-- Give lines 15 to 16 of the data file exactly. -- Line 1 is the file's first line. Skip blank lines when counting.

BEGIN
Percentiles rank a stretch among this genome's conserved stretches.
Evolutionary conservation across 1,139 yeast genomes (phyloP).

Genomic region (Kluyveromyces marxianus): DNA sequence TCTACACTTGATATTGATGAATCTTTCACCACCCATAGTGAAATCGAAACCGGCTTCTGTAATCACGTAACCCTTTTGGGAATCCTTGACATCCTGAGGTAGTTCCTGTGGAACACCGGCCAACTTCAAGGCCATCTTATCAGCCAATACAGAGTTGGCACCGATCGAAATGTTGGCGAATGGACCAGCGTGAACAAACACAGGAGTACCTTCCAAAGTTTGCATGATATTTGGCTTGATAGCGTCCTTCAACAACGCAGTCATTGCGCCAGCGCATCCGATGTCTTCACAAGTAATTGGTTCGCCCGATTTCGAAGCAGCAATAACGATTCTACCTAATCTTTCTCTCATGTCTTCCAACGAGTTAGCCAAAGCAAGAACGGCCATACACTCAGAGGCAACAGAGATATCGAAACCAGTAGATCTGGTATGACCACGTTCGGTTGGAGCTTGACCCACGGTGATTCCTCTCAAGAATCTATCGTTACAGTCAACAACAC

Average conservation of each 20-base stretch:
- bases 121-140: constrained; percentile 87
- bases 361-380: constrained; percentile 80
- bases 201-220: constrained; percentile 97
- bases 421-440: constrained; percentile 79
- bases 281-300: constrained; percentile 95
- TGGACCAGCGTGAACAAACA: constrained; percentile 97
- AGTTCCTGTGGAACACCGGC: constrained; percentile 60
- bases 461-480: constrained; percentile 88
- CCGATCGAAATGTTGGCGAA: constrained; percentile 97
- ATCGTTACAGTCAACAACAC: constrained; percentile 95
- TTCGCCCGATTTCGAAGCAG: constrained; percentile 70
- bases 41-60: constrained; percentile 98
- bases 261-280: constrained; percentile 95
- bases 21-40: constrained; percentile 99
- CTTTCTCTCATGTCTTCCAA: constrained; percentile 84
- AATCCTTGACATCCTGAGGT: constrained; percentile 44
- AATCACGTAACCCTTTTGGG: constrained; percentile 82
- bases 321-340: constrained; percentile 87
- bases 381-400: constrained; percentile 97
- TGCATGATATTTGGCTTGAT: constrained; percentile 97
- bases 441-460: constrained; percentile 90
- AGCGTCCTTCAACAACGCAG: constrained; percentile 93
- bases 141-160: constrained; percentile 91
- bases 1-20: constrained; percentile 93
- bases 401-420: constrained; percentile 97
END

- TTCGCCCGATTTCGAAGCAG: constrained; percentile 70
- bases 41-60: constrained; percentile 98